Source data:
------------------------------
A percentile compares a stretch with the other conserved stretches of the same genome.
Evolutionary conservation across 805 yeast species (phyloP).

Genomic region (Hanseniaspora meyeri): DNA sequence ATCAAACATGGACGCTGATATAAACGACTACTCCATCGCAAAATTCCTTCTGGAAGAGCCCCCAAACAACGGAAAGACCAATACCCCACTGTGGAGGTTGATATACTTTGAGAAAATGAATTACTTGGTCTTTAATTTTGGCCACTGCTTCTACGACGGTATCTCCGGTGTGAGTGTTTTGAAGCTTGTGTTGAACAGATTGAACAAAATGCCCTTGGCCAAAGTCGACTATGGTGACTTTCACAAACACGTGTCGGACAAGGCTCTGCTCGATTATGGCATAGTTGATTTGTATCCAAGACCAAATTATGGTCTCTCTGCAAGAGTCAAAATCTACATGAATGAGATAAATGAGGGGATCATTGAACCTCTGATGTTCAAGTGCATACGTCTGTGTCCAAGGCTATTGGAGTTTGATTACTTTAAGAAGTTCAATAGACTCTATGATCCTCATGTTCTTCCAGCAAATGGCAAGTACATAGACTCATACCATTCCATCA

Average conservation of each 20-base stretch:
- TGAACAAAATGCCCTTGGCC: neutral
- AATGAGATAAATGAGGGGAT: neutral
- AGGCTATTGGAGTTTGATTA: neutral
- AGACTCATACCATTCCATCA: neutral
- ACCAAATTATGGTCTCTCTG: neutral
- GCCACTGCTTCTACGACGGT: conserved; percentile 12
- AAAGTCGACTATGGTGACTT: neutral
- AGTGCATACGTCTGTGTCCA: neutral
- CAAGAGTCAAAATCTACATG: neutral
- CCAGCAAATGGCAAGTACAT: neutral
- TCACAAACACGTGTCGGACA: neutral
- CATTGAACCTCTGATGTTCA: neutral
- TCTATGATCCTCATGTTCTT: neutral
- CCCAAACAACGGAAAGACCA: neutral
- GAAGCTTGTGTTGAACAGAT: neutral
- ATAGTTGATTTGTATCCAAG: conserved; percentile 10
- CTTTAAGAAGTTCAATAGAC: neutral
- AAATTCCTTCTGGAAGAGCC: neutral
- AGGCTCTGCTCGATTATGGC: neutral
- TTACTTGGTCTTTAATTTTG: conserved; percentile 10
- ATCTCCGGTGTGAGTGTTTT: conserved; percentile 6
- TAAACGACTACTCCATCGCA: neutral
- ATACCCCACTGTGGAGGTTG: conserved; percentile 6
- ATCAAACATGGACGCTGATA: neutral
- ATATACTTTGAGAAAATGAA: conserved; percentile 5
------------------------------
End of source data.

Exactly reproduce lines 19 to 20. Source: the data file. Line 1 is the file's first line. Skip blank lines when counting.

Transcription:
- GAAGCTTGTGTTGAACAGAT: neutral
- ATAGTTGATTTGTATCCAAG: conserved; percentile 10